King’s fund report 2015 : How much has generic prescribing and dispensing saved the NHS?

Our recent report, Better value in the NHS, includes changes to generic prescribing as an example of improved productivity. Over the past 40 years, the rising trend in cheaper generic medicines rather than proprietary or ‘branded’ drugs being prescribed and dispensed has improved productivity, saving the NHS billions of pounds and enabling millions more prescriptions to be dispensed.

Spending on primary care prescribing over this time has grown four-fold in real terms – from around £2 billion in 1976 to about £8 billion in 2013/14 (Figure 1). This partly reflects the growth in the volume of prescribed items overall – from 285 million in 1976 to just under 1 billion in 2013/14 (Figure 2). But it also reflects a change in the type of medicines prescribed and dispensed, and changes in their prices.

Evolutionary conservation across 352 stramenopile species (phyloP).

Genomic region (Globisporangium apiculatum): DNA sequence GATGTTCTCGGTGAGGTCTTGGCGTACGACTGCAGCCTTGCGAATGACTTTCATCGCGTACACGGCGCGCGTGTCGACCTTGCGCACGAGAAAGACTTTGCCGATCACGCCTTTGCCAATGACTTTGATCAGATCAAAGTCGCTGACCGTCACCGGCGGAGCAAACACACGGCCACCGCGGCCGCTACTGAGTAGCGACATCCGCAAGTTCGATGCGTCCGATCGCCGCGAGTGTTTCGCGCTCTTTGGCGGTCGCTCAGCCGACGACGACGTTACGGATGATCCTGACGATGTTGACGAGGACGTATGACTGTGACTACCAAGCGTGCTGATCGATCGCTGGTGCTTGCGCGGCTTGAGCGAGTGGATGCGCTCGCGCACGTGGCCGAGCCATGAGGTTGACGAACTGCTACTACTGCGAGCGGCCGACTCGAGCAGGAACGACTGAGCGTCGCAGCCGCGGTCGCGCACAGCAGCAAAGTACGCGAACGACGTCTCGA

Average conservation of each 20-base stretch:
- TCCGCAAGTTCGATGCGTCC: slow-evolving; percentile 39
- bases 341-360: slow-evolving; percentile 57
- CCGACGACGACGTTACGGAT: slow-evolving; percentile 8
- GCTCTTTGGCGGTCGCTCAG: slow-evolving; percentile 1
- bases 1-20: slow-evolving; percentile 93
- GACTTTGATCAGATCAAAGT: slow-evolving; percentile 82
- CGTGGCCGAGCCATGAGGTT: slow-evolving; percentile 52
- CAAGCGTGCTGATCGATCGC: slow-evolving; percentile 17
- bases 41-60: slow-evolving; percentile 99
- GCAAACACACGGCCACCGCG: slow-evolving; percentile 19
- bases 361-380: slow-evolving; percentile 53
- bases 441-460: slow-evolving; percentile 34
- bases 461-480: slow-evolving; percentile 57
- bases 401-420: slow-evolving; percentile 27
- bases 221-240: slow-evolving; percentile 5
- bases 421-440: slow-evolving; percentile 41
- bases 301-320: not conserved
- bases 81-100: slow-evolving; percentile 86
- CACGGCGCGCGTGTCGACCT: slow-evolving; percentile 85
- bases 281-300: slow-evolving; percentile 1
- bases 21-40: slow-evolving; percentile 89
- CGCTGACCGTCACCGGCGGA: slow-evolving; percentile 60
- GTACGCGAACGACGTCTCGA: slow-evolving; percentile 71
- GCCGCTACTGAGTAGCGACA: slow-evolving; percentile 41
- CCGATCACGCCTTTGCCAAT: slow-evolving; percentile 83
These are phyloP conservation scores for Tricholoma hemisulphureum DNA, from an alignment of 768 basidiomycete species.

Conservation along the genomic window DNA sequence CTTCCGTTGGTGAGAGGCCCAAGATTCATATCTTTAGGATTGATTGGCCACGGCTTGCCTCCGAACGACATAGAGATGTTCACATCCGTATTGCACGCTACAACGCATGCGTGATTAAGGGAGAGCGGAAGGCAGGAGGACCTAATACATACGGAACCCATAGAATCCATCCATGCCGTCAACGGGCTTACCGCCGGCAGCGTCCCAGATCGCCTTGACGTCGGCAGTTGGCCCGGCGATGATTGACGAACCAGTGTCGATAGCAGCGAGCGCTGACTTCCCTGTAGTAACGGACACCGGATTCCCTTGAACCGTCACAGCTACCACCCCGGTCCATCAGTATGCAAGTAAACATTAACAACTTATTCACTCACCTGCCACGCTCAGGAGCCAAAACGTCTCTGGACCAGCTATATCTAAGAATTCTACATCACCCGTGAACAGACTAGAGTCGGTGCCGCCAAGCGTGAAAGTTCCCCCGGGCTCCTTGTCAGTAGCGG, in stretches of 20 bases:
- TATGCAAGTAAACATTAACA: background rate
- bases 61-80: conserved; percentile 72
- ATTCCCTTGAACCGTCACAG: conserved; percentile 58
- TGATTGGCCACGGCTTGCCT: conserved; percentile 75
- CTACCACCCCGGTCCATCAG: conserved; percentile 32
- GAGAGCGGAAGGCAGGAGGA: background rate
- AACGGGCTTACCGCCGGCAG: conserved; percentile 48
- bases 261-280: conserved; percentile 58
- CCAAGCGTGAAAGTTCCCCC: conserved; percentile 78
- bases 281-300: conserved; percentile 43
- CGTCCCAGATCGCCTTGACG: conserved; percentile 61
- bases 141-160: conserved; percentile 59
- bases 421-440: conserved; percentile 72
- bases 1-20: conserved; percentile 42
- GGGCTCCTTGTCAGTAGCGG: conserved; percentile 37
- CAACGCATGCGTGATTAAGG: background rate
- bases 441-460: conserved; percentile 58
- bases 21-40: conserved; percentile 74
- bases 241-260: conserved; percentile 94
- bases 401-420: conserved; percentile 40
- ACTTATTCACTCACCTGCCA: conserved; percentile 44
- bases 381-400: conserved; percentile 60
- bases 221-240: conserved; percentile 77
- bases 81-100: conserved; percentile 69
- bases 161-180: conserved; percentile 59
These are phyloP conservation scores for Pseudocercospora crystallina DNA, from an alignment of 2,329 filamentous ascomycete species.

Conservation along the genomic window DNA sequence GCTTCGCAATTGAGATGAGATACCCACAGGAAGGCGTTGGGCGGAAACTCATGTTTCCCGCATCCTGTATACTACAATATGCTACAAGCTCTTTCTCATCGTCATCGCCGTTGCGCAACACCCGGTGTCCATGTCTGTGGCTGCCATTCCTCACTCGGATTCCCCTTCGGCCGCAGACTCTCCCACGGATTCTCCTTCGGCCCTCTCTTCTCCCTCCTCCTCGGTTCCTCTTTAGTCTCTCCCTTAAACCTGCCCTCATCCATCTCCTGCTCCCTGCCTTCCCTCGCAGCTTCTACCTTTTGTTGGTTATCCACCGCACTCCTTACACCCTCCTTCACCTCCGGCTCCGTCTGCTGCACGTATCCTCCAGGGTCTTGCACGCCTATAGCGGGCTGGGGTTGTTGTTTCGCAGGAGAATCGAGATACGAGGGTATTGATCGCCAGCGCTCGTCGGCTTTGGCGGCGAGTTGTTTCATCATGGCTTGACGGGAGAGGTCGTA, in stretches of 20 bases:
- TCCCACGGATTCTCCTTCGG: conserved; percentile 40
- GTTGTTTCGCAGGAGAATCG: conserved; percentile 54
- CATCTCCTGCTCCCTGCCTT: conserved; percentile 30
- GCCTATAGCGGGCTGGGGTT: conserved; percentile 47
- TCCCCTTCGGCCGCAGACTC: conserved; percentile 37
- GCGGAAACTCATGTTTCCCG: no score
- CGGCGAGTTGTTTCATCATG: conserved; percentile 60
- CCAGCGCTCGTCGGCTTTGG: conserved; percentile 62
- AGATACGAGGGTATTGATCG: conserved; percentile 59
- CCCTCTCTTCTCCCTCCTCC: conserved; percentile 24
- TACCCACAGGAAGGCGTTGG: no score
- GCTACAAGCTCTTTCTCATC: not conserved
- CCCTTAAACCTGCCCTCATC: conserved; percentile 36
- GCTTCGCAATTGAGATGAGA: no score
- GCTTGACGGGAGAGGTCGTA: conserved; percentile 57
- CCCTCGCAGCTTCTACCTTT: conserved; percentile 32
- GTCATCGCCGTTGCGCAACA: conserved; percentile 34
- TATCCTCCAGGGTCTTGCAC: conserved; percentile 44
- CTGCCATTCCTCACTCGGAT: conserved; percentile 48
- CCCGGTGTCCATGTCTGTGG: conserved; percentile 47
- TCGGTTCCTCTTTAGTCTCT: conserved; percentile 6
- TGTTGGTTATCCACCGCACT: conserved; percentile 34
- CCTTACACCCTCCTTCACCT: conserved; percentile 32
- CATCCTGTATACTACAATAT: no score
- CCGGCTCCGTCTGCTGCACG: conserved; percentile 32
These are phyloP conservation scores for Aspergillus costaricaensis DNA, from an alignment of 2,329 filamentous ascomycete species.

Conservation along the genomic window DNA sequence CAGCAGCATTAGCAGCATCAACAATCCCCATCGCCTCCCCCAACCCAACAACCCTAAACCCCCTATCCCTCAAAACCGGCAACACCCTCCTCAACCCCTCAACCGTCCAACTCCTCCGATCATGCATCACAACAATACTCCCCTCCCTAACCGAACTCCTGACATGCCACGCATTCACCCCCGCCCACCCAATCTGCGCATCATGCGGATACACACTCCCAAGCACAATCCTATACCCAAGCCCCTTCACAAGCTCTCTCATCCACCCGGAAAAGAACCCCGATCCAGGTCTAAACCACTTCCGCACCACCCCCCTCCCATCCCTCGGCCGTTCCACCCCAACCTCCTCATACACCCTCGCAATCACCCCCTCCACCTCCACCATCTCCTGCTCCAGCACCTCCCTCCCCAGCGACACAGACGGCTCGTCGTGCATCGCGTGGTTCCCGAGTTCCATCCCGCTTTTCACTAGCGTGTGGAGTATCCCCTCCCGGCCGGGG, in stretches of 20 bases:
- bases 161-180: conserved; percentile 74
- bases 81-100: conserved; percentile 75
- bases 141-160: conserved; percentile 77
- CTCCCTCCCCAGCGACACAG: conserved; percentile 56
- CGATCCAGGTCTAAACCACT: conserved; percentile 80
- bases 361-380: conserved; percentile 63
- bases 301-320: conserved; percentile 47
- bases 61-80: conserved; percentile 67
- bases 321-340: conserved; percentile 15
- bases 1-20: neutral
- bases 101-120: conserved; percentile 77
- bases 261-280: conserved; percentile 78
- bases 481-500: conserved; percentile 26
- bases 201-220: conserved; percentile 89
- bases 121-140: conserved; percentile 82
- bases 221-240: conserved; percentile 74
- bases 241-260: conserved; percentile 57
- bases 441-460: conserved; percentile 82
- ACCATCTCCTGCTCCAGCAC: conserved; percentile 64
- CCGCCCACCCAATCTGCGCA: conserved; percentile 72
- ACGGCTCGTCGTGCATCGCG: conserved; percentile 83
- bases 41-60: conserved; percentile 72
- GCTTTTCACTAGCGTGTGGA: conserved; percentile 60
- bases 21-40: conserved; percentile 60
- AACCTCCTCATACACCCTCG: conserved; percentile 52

A key change has been the switch away from proprietary drugs still under patent to cheaper (but chemically identical) generic medicines produced once patents end.

Full Report on The King’s Fund 4 August 2015